One point to consider for Option B is that the ASBR most store all the BGP updates although it will not install them into any VRF. This also means that automatic route target filtering needs to be disabled at the ASBR.

I mentioned that there are a few different methods to implement option B. The first one is to set next-hop-self on the ASBR. Any PE in the local AS will then have the local ASBR as the next-hop for which it will have a transport label through IGP + LDP. There will then be a LSP between local PE to local ASBR, local ASBR to remote ASBR, remote ASBR to remote PE.

Another option is to have the next-hop remain unchanged when VPNv4 updates are sent between the ASBRs. When the local PE receives the update the next-hop will be the remote ASBR. This means that the link connecting the ASBRs should be redistributed into the IGP. LDP can then generate a label for it once it’s in the IGP. BGP will automatically install a /32 connected route for the eBGP peer on the ASBR when using labelled BGP. When this method is used, there are only two LSPs. One LSP is from the local PE to the remote ASBR and then from the remote ASBR to the remote PE.

As always, there are design considerations depending on keep to next-hop unchanged or not. Everytime the BGP next-hop is changed, a new VPN label is generated. In some scenarios with multiple ASBRs between the SPs, better load sharing can be achieved when using next-hop-self because the local ASBR may only have sent a single best path into the local AS but it is itself aware of multiple paths. If the local ASBR sets the next-hop to itself and uses multi path, it can choose between multiple paths to the remote ASBRs, achieving better load sharing. If the next-hop is not set to the local ASBR, the local PE will have a next-hop of a remote PE and be unaware that there are multiple paths in the remote AS. This could be worked around by using Add Path on the ASBR to have it send multiple paths. Setting the next-hop to self comes with other design considerations though, as I mentioned in the BGP convergence blog.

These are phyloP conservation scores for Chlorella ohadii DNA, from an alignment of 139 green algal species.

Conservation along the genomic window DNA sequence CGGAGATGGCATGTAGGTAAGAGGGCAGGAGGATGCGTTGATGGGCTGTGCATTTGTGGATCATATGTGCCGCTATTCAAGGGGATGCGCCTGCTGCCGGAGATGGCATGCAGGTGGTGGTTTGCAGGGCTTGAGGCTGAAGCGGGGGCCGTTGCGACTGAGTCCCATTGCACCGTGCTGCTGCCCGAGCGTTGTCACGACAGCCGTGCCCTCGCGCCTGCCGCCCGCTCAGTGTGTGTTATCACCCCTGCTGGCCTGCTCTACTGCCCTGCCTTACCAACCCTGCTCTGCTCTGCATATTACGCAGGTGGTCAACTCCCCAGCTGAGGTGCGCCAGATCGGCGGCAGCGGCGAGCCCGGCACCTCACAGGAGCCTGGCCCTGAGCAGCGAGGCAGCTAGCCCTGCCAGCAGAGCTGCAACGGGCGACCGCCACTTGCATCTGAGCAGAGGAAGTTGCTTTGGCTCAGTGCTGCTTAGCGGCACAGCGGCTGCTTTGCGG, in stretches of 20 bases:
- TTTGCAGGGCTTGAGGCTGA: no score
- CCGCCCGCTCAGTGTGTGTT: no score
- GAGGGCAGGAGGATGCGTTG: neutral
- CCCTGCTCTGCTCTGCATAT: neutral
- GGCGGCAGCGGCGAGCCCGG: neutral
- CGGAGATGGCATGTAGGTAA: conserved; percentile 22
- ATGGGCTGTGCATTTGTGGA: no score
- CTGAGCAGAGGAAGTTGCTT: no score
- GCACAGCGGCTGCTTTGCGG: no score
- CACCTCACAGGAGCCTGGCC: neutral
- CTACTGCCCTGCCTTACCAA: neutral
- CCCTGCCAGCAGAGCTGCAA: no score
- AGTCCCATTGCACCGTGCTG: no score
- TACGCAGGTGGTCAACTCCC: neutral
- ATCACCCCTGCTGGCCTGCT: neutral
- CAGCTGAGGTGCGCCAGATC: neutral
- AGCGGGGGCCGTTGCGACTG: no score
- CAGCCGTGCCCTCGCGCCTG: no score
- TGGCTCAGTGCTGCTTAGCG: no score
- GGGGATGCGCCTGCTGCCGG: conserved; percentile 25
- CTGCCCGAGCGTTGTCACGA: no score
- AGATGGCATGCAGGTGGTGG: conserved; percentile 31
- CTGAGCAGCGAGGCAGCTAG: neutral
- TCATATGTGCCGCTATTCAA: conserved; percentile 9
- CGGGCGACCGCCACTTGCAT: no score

The final option which may used for load sharing is to have several interfaces between the ASBRs and do eBGP multihop between the ASBRs. This solution comes with a lot of caveats though. MPLS BGP forwarding is only supported on directly connected interfaces. To work around this, LDP needs to be enabled or to use static label binding which makes the solution a lot more complex. There are also a lot of caveats depending on if the ASBR interface is multicaccess or point-to-point. MPLS BGP forwarding must still be enabled on the interface even if static labels are used. An interface will not accept incoming labelled packets otherwise. Running LDP may be acceptable if the two ASBRs belong to the same organization but belong to different AS.

With Option B (and C) there is a need to coordinate the RT values used for the customer(s). If the values have not been coordinated, routes may not be imported into the customer VRF or worst case, they get imported to the wrong VRF. It is also possible to rewrite the RT values at the edge to work around this.

I briefly mentioned that BGP Pic Edge is not supported when using Option B but as always, it depends… The traditional method to achieve load sharing and fast convergence in MPLS VPNs is to use a separate RD per VRF per PE. This creates a problem for BGP PIC Edge though, since the RD values are different, it’s different routes and they can therefore not be backup for each other. A work around is to not use unique RD values and rely on Add Path instead.

Inter-AS Option C

Inter-AS Option C is when VPNv4 updates are either sent between PEs or more likely between RRs in the different AS. It is the most scalable solution but also the least secure. It has the following characteristics.

  • End to end LSP
  • Most scalable
  • Labelled BGP between ASBRs or IGP + LDP
  • VPNv4 between ASBRs
  • Must leak PE loopbacks between AS
  • Requires the most trust and is the least secure
Option-C Overview
Option-C Overview